The bridge was closed for a short period, in order to allow several men from the community to climb the structure and secure the flags. To ensure their safety, the Kahnawake Peacekeepers stopped traffic from the Kahnawake side of the bridge, while the Quebec Provincial Police blocked access on the Lasalle side. Several weeks later one of the Warrior flags was removed from the bridge and replaced with a Quebec flag (the red Warrior flag is barely visible in the above picture between the first 'V' section of the truss).
On June 29, 2007, community members of Kahnawake staged a peaceful protest on the bridge, in support of the AFN's National Day of Action. Once again men from the community placed Warrior and Confederacy flags on the structure that spans the St. Lawrence Seaway.
The Jacques Cartier and Champlain Bridges Incorporated (JCCBI) (in French: Ponts Jacques Cartier et Champlain Incorporée, PJCCI), a federal Crown corporation, is responsible for managing, operating and maintaining the Mercier Bridge.
2009 saw the start of a complete rehabilitation of the bridge, the largest ever undertaken in Canada. For the first time since 1934, the deck of the Mercier Bridge will be entirely replaced. The work being undertaken is expected to prolong the bridge's life for another 75 years. The bridge deck will be replaced using prefabricated concrete deck panels. The new deck will consist of more than 1,300 prefabricated concrete panels assembled with steel tension cables. In total, the new deck is an area of 40,684 m2. Numerous lane closures and redirection of traffic is expected to continue until work is completed. The project is being carried out in two phases: the work on Phase A is being handled by Kahnawake's Mohawk Bridge Consortium.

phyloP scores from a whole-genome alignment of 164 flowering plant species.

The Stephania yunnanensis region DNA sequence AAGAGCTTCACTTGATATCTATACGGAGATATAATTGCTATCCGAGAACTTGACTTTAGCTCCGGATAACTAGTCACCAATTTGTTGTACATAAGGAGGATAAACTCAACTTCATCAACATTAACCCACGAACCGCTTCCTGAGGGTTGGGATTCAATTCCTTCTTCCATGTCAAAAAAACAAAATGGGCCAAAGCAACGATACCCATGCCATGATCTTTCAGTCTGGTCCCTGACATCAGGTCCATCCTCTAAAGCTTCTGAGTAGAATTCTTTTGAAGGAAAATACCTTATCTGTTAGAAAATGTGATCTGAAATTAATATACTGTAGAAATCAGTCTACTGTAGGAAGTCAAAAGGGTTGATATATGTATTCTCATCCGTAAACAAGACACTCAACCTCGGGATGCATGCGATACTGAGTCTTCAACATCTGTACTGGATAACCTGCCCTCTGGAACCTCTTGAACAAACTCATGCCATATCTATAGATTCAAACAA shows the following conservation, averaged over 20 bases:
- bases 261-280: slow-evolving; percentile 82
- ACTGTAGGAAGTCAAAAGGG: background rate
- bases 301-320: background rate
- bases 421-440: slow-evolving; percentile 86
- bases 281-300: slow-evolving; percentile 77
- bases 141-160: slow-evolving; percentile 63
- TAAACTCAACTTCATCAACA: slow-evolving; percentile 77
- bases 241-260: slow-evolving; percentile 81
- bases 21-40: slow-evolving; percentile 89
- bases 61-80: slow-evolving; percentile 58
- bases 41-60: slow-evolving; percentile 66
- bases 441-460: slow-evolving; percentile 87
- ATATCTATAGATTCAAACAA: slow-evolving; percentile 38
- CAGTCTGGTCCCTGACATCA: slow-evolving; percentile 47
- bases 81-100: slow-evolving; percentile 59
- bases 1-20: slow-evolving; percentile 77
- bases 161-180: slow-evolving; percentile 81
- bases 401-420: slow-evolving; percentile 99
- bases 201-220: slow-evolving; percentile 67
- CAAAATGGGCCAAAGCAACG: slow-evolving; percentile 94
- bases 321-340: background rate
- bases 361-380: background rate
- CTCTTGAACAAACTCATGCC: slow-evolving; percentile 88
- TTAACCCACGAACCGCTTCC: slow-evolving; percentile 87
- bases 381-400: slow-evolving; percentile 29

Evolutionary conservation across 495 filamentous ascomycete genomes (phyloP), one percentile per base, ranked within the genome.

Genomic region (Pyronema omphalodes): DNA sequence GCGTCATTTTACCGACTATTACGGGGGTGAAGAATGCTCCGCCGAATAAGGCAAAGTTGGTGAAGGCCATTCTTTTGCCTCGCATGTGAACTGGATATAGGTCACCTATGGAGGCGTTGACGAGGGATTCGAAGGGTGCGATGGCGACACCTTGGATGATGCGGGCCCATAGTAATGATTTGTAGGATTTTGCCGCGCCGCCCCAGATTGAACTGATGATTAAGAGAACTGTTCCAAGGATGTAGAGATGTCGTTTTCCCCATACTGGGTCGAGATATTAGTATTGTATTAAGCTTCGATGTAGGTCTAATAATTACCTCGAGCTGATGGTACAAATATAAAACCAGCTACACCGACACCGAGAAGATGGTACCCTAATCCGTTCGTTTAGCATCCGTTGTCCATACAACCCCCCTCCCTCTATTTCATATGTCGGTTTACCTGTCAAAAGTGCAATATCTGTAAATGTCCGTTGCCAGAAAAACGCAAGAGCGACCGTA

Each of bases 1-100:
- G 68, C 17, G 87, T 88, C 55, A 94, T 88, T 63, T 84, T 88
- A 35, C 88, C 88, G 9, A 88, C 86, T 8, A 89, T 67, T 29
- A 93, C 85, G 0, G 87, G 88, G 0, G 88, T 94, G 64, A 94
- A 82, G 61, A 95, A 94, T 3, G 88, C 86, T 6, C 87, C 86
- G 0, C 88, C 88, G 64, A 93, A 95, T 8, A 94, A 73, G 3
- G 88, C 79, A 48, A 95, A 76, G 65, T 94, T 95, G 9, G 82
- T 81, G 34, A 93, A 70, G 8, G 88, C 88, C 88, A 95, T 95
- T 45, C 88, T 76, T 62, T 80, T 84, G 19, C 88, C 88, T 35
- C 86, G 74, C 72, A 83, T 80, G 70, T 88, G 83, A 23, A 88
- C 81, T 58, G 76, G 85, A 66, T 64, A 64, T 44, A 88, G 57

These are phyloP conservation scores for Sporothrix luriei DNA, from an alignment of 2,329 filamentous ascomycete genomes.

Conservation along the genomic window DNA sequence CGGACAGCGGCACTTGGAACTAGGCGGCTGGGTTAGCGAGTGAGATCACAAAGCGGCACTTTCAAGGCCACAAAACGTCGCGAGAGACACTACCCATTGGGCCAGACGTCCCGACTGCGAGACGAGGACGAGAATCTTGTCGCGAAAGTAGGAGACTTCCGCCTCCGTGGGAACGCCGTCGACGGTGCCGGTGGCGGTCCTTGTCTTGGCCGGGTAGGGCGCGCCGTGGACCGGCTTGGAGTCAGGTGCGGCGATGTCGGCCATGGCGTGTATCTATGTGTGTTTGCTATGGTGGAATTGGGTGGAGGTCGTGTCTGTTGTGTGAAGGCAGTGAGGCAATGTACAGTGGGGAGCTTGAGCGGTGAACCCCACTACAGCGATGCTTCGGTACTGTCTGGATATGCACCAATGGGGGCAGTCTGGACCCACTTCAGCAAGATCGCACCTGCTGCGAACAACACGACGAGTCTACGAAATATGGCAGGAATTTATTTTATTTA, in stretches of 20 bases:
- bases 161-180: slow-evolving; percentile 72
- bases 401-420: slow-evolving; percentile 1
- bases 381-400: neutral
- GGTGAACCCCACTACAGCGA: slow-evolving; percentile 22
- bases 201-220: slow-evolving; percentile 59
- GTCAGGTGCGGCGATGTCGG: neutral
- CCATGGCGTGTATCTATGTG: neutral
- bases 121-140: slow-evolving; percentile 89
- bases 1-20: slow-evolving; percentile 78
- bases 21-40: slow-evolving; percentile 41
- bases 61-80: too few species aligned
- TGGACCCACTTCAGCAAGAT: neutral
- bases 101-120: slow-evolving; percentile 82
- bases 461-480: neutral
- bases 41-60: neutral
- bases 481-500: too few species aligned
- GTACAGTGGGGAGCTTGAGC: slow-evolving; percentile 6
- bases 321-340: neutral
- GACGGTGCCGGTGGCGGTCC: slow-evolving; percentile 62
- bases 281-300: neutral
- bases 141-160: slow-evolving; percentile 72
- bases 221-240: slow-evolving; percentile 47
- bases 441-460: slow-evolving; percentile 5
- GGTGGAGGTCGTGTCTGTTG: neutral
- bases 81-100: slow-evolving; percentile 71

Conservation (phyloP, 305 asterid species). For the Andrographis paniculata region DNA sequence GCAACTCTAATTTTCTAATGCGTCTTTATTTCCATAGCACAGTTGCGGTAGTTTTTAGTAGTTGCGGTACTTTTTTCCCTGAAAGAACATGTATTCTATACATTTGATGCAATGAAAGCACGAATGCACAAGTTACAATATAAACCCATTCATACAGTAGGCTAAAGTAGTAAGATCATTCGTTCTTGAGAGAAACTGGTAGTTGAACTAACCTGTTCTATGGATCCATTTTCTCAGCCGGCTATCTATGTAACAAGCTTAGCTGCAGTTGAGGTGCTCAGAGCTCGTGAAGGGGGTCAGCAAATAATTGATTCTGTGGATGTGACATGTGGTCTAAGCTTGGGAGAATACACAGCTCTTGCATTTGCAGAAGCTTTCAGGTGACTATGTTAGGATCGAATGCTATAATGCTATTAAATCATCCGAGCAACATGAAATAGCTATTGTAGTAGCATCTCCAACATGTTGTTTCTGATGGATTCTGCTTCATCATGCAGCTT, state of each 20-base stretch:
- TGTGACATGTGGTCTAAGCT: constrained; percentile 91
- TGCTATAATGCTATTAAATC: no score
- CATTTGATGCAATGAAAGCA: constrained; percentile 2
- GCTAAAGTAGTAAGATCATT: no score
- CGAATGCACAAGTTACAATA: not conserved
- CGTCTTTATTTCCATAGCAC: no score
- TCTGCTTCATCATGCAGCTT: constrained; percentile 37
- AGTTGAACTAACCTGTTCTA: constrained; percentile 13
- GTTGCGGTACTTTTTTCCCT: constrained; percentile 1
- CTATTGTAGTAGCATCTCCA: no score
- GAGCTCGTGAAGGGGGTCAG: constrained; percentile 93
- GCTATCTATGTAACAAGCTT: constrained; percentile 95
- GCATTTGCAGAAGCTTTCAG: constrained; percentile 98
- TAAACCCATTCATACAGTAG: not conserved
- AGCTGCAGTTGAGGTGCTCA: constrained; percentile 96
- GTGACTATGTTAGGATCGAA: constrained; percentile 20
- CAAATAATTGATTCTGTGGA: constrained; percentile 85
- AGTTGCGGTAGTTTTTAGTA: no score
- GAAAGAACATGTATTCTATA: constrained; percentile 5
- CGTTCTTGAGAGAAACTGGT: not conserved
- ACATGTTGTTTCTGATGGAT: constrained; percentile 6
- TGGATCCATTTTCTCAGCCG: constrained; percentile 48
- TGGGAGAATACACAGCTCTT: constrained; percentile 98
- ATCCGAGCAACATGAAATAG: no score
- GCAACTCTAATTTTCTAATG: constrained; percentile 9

On June 14, 2011, due to the extreme deterioration of 10 gusset plates, the 1930s section of the Mercier bridge was closed until September 6 (in time for school restart). Engineers examined each gusset and designed an individual solution of either replacement or reinforcement aimed as a permanent solution, not a patch. Regular inspections found the gussets to be corroded beyond what was expected. Using all known weaknesses of the bridge structure, the engineers undertook a complete recalculation of the load bearing ability of the structure. Once they calculated that and factored in a margin for safety, they decided to close the bridge at 8:04 PM on June 14, 2011.
- "The Bridge". Jacques Cartier and Champlain Bridges Incorporated. Retrieved 2014-10-25.
- Juhl, Hayley (January 21, 2011). "A Mercier bridge for 2088". Metropolitan News, The Gazette. Retrieved January 21, 2011.
- "The Honoré Mercier Bridge - Construction". The Jacques Cartier and Champlain Bridges Incorporated. Retrieved 2011-01-21.
- "Mercier Bridge". Pontmercierbridge.ca. Retrieved 2011-01-21.
- "Southbound Mercier Bridge closed for entire summer". montreal.ctv.ca. Retrieved 2011-06-15.
- Official page
- The Jacques Cartier and Champlain Bridges Incorporated JCCBI
- An overhead view of the Mercier
- Honoré Mercier Bridge (1934) at Structurae*Honoré Mercier Bridge (1963) at Structurae
- Steve Anderson's MontrealRoads.com: Honore Mercier Bridge (QC 138)